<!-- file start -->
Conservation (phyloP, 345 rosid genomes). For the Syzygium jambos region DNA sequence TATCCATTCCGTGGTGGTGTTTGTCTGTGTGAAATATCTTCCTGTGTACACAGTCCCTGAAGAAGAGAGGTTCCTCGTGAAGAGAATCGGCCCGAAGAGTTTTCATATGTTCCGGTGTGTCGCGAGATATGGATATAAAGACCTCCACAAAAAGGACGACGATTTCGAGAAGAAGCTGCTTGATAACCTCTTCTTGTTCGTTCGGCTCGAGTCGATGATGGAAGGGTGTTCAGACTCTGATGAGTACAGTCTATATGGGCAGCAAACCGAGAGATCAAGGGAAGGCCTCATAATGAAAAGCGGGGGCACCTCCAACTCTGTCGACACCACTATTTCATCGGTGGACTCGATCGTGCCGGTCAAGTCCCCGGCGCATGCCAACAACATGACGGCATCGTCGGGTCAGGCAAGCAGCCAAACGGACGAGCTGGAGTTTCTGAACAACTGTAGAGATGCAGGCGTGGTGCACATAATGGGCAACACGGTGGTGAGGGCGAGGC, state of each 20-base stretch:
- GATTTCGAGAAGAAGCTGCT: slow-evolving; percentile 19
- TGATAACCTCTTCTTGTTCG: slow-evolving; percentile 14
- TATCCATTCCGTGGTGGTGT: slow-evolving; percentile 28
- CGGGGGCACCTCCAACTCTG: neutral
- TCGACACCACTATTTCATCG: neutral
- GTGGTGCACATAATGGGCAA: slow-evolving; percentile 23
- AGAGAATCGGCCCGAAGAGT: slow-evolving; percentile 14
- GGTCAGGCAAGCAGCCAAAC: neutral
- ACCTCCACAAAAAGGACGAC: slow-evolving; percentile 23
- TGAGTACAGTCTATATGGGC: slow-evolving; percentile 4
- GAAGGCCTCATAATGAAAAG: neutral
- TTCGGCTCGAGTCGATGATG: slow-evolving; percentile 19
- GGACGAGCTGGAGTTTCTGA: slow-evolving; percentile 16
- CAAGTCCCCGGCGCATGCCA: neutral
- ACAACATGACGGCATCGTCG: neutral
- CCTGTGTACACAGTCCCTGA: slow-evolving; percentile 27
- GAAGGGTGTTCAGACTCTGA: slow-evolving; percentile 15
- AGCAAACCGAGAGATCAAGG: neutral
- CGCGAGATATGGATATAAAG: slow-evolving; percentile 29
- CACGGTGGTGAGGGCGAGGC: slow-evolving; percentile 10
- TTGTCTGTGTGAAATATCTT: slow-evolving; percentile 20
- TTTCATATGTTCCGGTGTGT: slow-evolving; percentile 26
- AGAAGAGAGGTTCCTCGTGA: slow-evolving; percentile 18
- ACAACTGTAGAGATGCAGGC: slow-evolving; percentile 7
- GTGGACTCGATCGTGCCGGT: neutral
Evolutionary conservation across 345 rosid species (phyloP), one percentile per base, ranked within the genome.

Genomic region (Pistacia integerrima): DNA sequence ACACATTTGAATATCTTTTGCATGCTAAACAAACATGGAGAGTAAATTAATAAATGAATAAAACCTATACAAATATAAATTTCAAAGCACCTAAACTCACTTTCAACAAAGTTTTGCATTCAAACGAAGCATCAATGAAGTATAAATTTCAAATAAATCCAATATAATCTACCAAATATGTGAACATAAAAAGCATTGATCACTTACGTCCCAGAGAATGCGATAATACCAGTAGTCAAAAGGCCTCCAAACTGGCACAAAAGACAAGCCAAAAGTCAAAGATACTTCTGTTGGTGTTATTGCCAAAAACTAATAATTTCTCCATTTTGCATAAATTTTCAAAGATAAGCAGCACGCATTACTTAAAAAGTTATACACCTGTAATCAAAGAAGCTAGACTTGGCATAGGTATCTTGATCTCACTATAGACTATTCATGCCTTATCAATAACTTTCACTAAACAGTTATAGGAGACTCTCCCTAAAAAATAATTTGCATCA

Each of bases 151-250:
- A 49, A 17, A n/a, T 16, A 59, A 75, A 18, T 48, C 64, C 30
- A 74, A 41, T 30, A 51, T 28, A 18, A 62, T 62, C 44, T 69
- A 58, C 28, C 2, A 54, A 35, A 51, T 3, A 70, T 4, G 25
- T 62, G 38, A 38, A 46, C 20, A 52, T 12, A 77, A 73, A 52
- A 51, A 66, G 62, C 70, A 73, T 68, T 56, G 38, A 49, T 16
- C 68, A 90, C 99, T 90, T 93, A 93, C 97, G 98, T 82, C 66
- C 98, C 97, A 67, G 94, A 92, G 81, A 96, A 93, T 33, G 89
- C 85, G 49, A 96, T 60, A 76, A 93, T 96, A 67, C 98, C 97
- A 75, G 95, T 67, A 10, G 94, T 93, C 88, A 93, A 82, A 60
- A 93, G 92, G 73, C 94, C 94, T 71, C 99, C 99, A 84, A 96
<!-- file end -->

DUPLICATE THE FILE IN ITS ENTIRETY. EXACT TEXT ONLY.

Conservation (phyloP, 345 rosid genomes). For the Syzygium jambos region DNA sequence TATCCATTCCGTGGTGGTGTTTGTCTGTGTGAAATATCTTCCTGTGTACACAGTCCCTGAAGAAGAGAGGTTCCTCGTGAAGAGAATCGGCCCGAAGAGTTTTCATATGTTCCGGTGTGTCGCGAGATATGGATATAAAGACCTCCACAAAAAGGACGACGATTTCGAGAAGAAGCTGCTTGATAACCTCTTCTTGTTCGTTCGGCTCGAGTCGATGATGGAAGGGTGTTCAGACTCTGATGAGTACAGTCTATATGGGCAGCAAACCGAGAGATCAAGGGAAGGCCTCATAATGAAAAGCGGGGGCACCTCCAACTCTGTCGACACCACTATTTCATCGGTGGACTCGATCGTGCCGGTCAAGTCCCCGGCGCATGCCAACAACATGACGGCATCGTCGGGTCAGGCAAGCAGCCAAACGGACGAGCTGGAGTTTCTGAACAACTGTAGAGATGCAGGCGTGGTGCACATAATGGGCAACACGGTGGTGAGGGCGAGGC, state of each 20-base stretch:
- GATTTCGAGAAGAAGCTGCT: slow-evolving; percentile 19
- TGATAACCTCTTCTTGTTCG: slow-evolving; percentile 14
- TATCCATTCCGTGGTGGTGT: slow-evolving; percentile 28
- CGGGGGCACCTCCAACTCTG: neutral
- TCGACACCACTATTTCATCG: neutral
- GTGGTGCACATAATGGGCAA: slow-evolving; percentile 23
- AGAGAATCGGCCCGAAGAGT: slow-evolving; percentile 14
- GGTCAGGCAAGCAGCCAAAC: neutral
- ACCTCCACAAAAAGGACGAC: slow-evolving; percentile 23
- TGAGTACAGTCTATATGGGC: slow-evolving; percentile 4
- GAAGGCCTCATAATGAAAAG: neutral
- TTCGGCTCGAGTCGATGATG: slow-evolving; percentile 19
- GGACGAGCTGGAGTTTCTGA: slow-evolving; percentile 16
- CAAGTCCCCGGCGCATGCCA: neutral
- ACAACATGACGGCATCGTCG: neutral
- CCTGTGTACACAGTCCCTGA: slow-evolving; percentile 27
- GAAGGGTGTTCAGACTCTGA: slow-evolving; percentile 15
- AGCAAACCGAGAGATCAAGG: neutral
- CGCGAGATATGGATATAAAG: slow-evolving; percentile 29
- CACGGTGGTGAGGGCGAGGC: slow-evolving; percentile 10
- TTGTCTGTGTGAAATATCTT: slow-evolving; percentile 20
- TTTCATATGTTCCGGTGTGT: slow-evolving; percentile 26
- AGAAGAGAGGTTCCTCGTGA: slow-evolving; percentile 18
- ACAACTGTAGAGATGCAGGC: slow-evolving; percentile 7
- GTGGACTCGATCGTGCCGGT: neutral
Evolutionary conservation across 345 rosid species (phyloP), one percentile per base, ranked within the genome.

Genomic region (Pistacia integerrima): DNA sequence ACACATTTGAATATCTTTTGCATGCTAAACAAACATGGAGAGTAAATTAATAAATGAATAAAACCTATACAAATATAAATTTCAAAGCACCTAAACTCACTTTCAACAAAGTTTTGCATTCAAACGAAGCATCAATGAAGTATAAATTTCAAATAAATCCAATATAATCTACCAAATATGTGAACATAAAAAGCATTGATCACTTACGTCCCAGAGAATGCGATAATACCAGTAGTCAAAAGGCCTCCAAACTGGCACAAAAGACAAGCCAAAAGTCAAAGATACTTCTGTTGGTGTTATTGCCAAAAACTAATAATTTCTCCATTTTGCATAAATTTTCAAAGATAAGCAGCACGCATTACTTAAAAAGTTATACACCTGTAATCAAAGAAGCTAGACTTGGCATAGGTATCTTGATCTCACTATAGACTATTCATGCCTTATCAATAACTTTCACTAAACAGTTATAGGAGACTCTCCCTAAAAAATAATTTGCATCA

Each of bases 151-250:
- A 49, A 17, A n/a, T 16, A 59, A 75, A 18, T 48, C 64, C 30
- A 74, A 41, T 30, A 51, T 28, A 18, A 62, T 62, C 44, T 69
- A 58, C 28, C 2, A 54, A 35, A 51, T 3, A 70, T 4, G 25
- T 62, G 38, A 38, A 46, C 20, A 52, T 12, A 77, A 73, A 52
- A 51, A 66, G 62, C 70, A 73, T 68, T 56, G 38, A 49, T 16
- C 68, A 90, C 99, T 90, T 93, A 93, C 97, G 98, T 82, C 66
- C 98, C 97, A 67, G 94, A 92, G 81, A 96, A 93, T 33, G 89
- C 85, G 49, A 96, T 60, A 76, A 93, T 96, A 67, C 98, C 97
- A 75, G 95, T 67, A 10, G 94, T 93, C 88, A 93, A 82, A 60
- A 93, G 92, G 73, C 94, C 94, T 71, C 99, C 99, A 84, A 96